I have two great steps yet to take: one, that Christianity is in itself a doctrine and law endued with the forementioned conditions; in all respects worthy to come from God, apt to promote his glory, and procure man's benefit. Another, that it de facto did proceed from God, was attested to by him, and established by his authority. Which propositions I shall hereafter, by God's grace, endeavour to prove.

And in Jesus Christ, &c.




1 Cor. ii. 6.


I, 2.

We speak wisdom to those which are perfect. SERM. THE meaning of these words, upon viewing the context, and weighing the scope of St. Paul's discourse, I take to be in effect this; that however such parts of the Christian doctrine, which St. Paul discovered unto those whom he began to instruct 1 Cor. iii. therein, the milk which he gave the babes in Christ to drink, especially as propounded, proved, and persuaded in so plain and simple a manner, without advantages of subtile reasoning or elegant language, might seem to persons really ignorant, unskilful, and dull of apprehension, (although much conceited of their own knowledge, wit, and reach,) or to men prepossessed with contrary notions and corrupt affections, to be foolish and unreasonable: yet that the whole doctrine, such as it is in itself, being entirely disclosed unto perfect men, that is, to men of an adult and improved understanding, well disposed and capable, void of prejudicate conceits, and cleansed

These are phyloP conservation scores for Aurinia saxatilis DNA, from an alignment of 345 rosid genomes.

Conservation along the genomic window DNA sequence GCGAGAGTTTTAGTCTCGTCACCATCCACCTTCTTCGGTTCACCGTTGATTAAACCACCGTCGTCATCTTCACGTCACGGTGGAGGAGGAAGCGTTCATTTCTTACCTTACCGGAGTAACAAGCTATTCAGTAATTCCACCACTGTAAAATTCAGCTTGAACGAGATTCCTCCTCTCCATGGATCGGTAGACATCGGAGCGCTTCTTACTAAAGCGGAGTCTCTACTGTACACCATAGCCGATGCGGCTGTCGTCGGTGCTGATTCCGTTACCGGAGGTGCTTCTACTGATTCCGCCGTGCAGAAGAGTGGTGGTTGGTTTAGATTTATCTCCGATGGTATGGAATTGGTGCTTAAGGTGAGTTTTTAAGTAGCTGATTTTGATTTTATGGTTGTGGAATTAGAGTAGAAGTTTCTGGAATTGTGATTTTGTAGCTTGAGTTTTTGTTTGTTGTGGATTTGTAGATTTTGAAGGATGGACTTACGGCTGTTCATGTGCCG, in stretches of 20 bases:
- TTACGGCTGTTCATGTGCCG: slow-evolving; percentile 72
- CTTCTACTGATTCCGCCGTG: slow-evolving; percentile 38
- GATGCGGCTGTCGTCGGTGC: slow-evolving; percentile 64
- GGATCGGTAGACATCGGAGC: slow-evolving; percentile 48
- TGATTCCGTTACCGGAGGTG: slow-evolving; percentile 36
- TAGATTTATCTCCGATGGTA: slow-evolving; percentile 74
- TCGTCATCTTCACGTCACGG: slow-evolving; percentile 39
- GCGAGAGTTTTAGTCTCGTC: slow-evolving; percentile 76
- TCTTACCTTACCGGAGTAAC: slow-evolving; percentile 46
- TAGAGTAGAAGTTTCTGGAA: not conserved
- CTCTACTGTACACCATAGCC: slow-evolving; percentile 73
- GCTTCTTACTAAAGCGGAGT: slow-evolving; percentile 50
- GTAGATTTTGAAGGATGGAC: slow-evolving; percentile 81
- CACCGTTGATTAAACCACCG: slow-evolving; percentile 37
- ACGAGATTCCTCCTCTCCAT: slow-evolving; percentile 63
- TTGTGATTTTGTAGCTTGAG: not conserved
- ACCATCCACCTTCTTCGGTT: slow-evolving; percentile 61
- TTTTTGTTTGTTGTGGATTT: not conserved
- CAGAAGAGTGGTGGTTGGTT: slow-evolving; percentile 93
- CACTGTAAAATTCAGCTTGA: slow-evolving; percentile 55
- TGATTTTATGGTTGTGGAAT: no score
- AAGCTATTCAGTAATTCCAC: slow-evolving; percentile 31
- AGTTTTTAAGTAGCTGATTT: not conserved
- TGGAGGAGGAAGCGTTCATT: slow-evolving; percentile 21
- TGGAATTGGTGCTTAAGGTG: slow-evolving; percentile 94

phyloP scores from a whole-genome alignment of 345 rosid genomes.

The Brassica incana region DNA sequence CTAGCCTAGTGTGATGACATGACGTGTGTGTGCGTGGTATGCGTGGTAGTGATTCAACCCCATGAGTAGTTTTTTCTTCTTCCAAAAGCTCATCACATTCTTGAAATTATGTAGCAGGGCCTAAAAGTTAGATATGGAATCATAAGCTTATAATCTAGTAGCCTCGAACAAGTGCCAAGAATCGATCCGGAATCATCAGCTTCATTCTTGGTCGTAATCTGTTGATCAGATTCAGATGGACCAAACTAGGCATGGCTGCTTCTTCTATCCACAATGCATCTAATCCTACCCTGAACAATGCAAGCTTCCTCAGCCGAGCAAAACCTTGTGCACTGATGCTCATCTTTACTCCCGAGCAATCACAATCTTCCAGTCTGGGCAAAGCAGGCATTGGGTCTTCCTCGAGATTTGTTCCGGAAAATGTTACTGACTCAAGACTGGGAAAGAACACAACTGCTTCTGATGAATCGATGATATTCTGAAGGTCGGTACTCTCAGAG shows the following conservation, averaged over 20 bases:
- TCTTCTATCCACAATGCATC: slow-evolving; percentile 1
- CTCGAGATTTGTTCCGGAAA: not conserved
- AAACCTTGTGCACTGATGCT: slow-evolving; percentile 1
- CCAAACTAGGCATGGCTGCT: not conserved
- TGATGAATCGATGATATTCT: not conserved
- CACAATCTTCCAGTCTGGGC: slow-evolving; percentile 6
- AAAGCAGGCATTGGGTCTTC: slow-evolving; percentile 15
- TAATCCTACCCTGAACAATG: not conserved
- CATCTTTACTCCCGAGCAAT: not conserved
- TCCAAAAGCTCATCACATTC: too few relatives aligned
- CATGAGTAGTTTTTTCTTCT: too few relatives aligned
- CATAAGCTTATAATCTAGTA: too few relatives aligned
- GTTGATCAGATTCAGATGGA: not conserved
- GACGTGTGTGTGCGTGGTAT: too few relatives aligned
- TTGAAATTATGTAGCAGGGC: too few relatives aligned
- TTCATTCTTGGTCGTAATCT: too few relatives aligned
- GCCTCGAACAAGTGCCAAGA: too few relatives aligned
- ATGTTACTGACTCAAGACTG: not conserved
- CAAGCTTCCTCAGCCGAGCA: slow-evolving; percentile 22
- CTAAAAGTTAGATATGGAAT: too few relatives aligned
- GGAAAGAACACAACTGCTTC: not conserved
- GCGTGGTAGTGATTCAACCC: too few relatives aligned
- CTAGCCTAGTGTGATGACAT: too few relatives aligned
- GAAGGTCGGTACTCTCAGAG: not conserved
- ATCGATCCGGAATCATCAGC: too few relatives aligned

from vicious dispositions, would appear wisdom; SERM. wisdom, that is, not only exactly true, but highly important, and very well suited to the attainment of the best ends; even those ends, which it pretendeth to bring about, which are manifestly the most excellent that any knowledge can aim at; the glorifying of God, and salvation of man: this I suppose to be St. Paul's assertion here; and thereof it is my intent, by God's assistance, to endeavour now some declaration and proof, by representing briefly some peculiar excellencies and perfections of our religion; which may serve to evince the truth, and evidence the wisdom thereof; to make good, that indeed our religion well deserveth the privilege it doth claim of a divine extraction, that it is not an invention of man, but, as St. Paul calleth it, the wisdom of God, 1 Cor. ii. 7. proceeding from no other author but the God of truth and wisdom. It is indeed a common subject, and so the best ever should be; it is always profitable, and now seasonable to inculcate it, for the confirmation of ourselves, and conviction of others, in this age of wavering and warping toward infidelity; wherefore, regarding more the real usefulness of the matter than the squeamish fancy of some auditors, I shall without scruple propound what my own meditation hath suggested about it.